Discussion

Malignant peripheral nerve sheath tumors are uncommon malignant neoplasms that originate from diverse cells in the peripheral nerve sheath. Malignant peripheral nerve sheath tumors represent 5% of all malignant softtissue tumors, and only 2%–3% of all MPNSTs originate in the spinal nerves.8 The reported cases of primary spinal MPNSTs are summarized in Table 1. To the best of our J Neurosurg: Spine / Volume 21 / September 2014

knowledge, only 18 cases have been found in the English literature (PubMed). In this paper, we aimed to establish the clinical behavior of this rare entity. Malignant peripheral nerve sheath tumors appear to occur mostly in young patients. Table 1 shows all 18 spinal MPNSTs that have been published in the literature between 1981 and 2012. The mean age of patients with tumors at diagnosis was 35.05 ± 18.90 years (range 4–70 years), and both sexes were equally involved. Our review of intradural MPNSTs found that 5 (26.32%) were located in the cervical vertebrae, 6 (31.58%) in the thoracic vertebrae, 7 (36.84%) in the lumbar vertebrae, the sacrum, or the cauda equina, and 1 (5.26%) in the spinal accessory. In our case, the MPNST had disseminated throughout the entire spinal cord and metastasized to the brain, which may have occurred via leptomeningeal invasion and metastasis or via CSF circulation. The most frequently presented complaints were painful radiculopathy (47.37%) and weakness (42.11%). However, our case presented with some atypical symptoms, such as coma and seizures, which were related to the communicating hydrocephalus (Fig. 4). The primary causes of hydrocephalus could have been obstruction of ependymal cell malfunction or altered production or reabsorption of the CSF, leading to impaired CSF transport and increased intracranial pressure. The imaging features of the MPNSTs in our case were different from conventional neurilemmomas. The tumors invaded the entire spinal cord, and on MRI, the lesions exhibited enhancement of a “string-of-beads” pattern on T1-weighted imaging (Fig. 3A–C), which was not described in any previous report. The clinical and neurological status of the patient worsened due to the aggressiveness of the tumor and the brainstem invasion, leading to an increase in CSF pressure and impaired brainstem function. Histologically, according to the description of the pathological characteristics by Valdueza et al.,12 the most reliable criteria of intracranial MPNSTs are high cellularity, nuclear atypia, and increased mitotic rate, necrosis, and endothelial proliferation. In our patient, some isolated areas had high cellularity with spindle-shaped cells. The mitotic activity was high, and pathological mitotic figures were also detected. The mass was associated with the L-1 spinal and nerve roots. 369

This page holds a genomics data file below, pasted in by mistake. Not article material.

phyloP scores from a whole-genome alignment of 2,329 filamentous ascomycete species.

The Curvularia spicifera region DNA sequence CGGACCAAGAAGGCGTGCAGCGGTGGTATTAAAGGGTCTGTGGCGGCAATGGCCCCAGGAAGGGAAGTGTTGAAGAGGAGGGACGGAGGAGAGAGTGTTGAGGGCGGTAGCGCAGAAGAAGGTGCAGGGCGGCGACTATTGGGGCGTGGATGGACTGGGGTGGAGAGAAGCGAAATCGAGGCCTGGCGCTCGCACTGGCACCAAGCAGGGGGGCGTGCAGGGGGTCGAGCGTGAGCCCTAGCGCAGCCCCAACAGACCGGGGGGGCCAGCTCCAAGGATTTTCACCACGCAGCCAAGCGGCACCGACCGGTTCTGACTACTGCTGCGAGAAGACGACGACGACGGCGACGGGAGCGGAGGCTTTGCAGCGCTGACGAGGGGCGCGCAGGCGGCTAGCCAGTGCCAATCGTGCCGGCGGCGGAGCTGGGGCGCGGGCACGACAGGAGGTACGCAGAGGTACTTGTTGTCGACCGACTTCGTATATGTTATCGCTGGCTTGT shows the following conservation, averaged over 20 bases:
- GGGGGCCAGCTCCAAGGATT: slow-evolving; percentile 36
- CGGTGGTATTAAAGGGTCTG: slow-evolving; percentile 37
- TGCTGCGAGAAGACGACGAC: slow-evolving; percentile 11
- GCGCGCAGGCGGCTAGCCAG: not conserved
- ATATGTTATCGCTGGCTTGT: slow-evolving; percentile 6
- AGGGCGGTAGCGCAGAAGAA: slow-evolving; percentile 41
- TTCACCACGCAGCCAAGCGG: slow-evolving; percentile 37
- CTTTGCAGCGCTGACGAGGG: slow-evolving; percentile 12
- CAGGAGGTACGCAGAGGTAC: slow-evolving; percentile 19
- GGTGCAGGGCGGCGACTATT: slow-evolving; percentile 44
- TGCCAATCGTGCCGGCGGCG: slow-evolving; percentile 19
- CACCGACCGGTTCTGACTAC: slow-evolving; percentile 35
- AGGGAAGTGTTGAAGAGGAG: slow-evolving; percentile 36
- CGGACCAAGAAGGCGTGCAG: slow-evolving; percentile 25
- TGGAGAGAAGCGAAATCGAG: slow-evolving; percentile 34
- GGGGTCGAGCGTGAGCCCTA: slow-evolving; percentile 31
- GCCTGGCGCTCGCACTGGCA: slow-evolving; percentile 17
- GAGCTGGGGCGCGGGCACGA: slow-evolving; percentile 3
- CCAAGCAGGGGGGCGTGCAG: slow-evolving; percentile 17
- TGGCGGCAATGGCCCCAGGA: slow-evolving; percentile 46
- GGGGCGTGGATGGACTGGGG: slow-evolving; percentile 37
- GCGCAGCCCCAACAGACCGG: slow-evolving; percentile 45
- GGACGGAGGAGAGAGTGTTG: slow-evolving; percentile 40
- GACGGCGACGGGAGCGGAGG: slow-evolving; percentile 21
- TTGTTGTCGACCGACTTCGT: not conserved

Y. Li et al. The best treatment for spinal MPNSTs remains poorly defined due to the rarity of the tumor and the lack of prospective trials. Surgery is currently the mainstay of treatment for MPNSTs, and radical resection has been recommended for spinal MPNSTs prior to tumor metastasis. Improved prognosis has been observed after complete removal of the lesions.7,8 Surgical removal is useful to not only relieve the complications but also to elucidate the histopathological features of the tumor. In the narrow spinal canal, radical excision of a mass with a margin of normal

tissue is hardly ever possible without causing neurological injury. Total excision was achieved in 68.42% of the patients in previous studies (Table 1). Several studies have recommended the use of en bloc resection of the tumor to improve patient outcome.11,14 However, local recurrence and intradural metastases were found postoperatively in these studies. Insufficient removal of the tumor and release of highly malignant cells may be the cause of recurrence and metastases. The Oncology Consensus Group recommends ad-

TABLE 1: Clinical summary of 19 cases of primary spinal MPNST without neurofibromatosis* Authors & Year Thomeer et   al., 1981 Valdueza et   al., 1991

Seppälä &  Haltia,   1993

Yone et al.,  2004 Celli et al.,   1995

Chamoun et   al., 2009 Amin et al.,  2004 Adamson et   al., 2004 Xu et al., 2012 Sheikh et al.,  2012 present study

Age (yrs), Sex

Spinal Level

Presenting Symptom

Resection

Adjuvant Therapy

Recurrence

Metastasis

Outcome

42, M cauda equina low-back pain, RD, weak ness 43, F T10–12 low-back pain, weakness

complete

RT, chemo

yes

no